Can artificial intelligence support or even replace physicians in measuring sagittal balance?

European Spine Journal (2022) 31:1943–1951

Sagittal balance (SB) plays an important role in the surgical treatment of spinal disorders. The aim of this research study is to provide a detailed evaluation of a new, fully automated algorithm based on artificial intelligence (AI) for the determination of SB parameters on a large number of patients with and without instrumentation.

Methods Pre- and postoperative sagittal full body radiographs of 170 patients were measured by two human raters, twice by one rater and by the AI algorithm which determined: pelvic incidence, pelvic tilt, sacral slope, L1-S1 lordosis, T4-T12 thoracic kyphosis (TK) and the spino-sacral angle (SSA). To evaluate the agreement between human raters and AI, the mean error (95% confidence interval (CI)), standard deviation and an intra- and inter-rater reliability was conducted using intra-class correlation (ICC) coefficients.

Results ICC values for the assessment of the intra- (range: 0.88–0.97) and inter-rater (0.86–0.97) reliability of human raters are excellent. The algorithm is able to determine all parameters in 95% of all pre- and in 91% of all postoperative images with excellent ICC values (PreOP-range: 0.83–0.91, PostOP: 0.72–0.89). Mean errors are smallest for the SSA (PreOP: −0.1° (95%-CI: −0.9°–0.6°); PostOP: −0.5° (−1.4°–0.4°)) and largest for TK (7.0° (6.1°–7.8°); 7.1° (6.1°–8.1°)).

Conclusion A new, fully automated algorithm that determines SB parameters has excellent reliability and agreement with human raters, particularly on preoperative full spine images. The presented solution will relieve physicians from timeconsuming routine work of measuring SB parameters and allow the analysis of large databases efficiently.

Tear-drop technique in iliac screw placement: a technical analysis

Acta Neurochirurgica (2021) 163:1577–1581

Instrumentation of the lumbosacral region is one of the more challenging regions due to the complex anatomical structures and biomechanical forces. Screw insertion can be done both navigated and based on X-ray verification. In this study, we demonstrate a fast and reliable open, low exposure X-ray-guided technique of iliac screw placement.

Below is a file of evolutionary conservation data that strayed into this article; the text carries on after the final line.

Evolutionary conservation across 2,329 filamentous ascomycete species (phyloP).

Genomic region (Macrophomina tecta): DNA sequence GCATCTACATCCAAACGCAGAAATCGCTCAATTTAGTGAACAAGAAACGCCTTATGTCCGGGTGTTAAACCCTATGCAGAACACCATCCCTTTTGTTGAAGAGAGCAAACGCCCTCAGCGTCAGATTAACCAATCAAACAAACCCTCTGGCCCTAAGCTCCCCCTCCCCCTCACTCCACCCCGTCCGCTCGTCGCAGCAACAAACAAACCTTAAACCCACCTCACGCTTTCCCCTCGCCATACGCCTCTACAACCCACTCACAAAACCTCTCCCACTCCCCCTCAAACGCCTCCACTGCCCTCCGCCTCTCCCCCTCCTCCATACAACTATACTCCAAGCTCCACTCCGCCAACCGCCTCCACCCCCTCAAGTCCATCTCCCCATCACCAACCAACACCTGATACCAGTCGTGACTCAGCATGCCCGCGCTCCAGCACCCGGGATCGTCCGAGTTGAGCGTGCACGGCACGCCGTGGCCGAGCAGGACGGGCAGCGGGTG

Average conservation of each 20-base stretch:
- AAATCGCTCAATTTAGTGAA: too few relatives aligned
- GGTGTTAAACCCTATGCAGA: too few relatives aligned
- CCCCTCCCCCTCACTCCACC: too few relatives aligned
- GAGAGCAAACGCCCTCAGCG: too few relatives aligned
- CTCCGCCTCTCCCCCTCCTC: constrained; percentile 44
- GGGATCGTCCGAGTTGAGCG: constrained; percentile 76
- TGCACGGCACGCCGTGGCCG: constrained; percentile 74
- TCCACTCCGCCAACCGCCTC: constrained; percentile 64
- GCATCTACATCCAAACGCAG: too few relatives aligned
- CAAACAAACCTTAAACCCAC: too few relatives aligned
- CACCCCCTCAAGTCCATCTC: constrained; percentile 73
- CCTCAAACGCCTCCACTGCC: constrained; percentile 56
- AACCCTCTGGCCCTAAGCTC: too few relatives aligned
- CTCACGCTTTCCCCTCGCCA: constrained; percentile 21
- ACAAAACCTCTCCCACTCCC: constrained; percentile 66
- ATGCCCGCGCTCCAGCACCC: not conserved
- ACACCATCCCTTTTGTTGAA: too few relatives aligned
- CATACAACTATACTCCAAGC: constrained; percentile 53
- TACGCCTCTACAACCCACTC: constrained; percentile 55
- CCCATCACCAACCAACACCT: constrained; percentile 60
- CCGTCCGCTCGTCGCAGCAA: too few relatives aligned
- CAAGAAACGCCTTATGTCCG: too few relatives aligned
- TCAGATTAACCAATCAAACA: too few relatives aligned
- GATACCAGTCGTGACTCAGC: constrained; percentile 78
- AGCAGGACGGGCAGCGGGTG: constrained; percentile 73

Methods Between October 2016 and August 2019, 48 patients underwent sacropelvic fixation in tear-drop technique. Screw insertion was performed in open technique by using an X-ray converter angulated 25-30° in coronal and sagittal view. The anatomical insertion point was the posterior superior iliac spine. Verification of correct screw placement was done by intraoperative 3D scan.

Results In total, 95 iliac screws were placed in tear-drop technique with a correct placement in 98.1%.

Conclusions The tear-drop technique showed a proper screw position in the intraoperative 3D scan and therefore may be considered an alternative technique to the navigated screw placement.

Intraoperative X-Ray Detection and MRI-Based Quantification of Brain Shift Effects Subsequent to Implantation of the First Electrode in Bilateral Implantation of Deep Brain Stimulation Electrodes

Stereotact Funct Neurosurg 2009;87:322-329 (DOI:10.1159/000235804)

After implantation of the first electrode in bilateral deep brain stimulation (DBS) lead implantation, brain shift effects in the target region and along the implantation trajectory of the second electrode are quantified with intraoperative magnetic resonance imaging (MRI). We investigated intraoperative X-ray imaging for its feasibility in indirect detection of brain shift.

Methods: In 25 patients who underwent bilateral DBS lead implantation, X-ray and MRI were performed before and after implantation of the first electrode. Two parameters of brain shift were assessed with nonrigid free-form deformation field analysis of the MRI data: global brain shift along the anterior and posterior commissure (AC-PC) line and specific brain shift along the implantation trajectory of the second electrode. Pre- and intraoperative X-ray images were geometrically and intensity corrected for detection of significant signal changes through intracranial air accumulation during implantation of the first electrode.

Results: After implantation of the first electrode, brain shift greater than 1 mm (maximum 1.3 mm) was observed at the AC and brain shift greater than 2 mm (maximum 2.5 mm) was observed along the planned implantation trajectory of the second electrode. In 1 patient, the implantation trajectory of the second electrode went through a sulcus after cortical brain shift. In 9 patients, intracranial air volume between 0.1 and 38.5 ml was observed with MRI after implantation of the first electrode. Significant X-ray absorption changes were induced by an intracranial air volume of greater than 8 ml.

Conclusion: In bilateral DBS implantation, brain shift effects can cause misallocation of the second electrode with the risk of adverse or no stimulation effects as well as unnecessary cortical damage. A lack of X-ray signal changes caused by intracranial air invasion during DBS lead implantation indicates a lack of clinically relevant brain shift.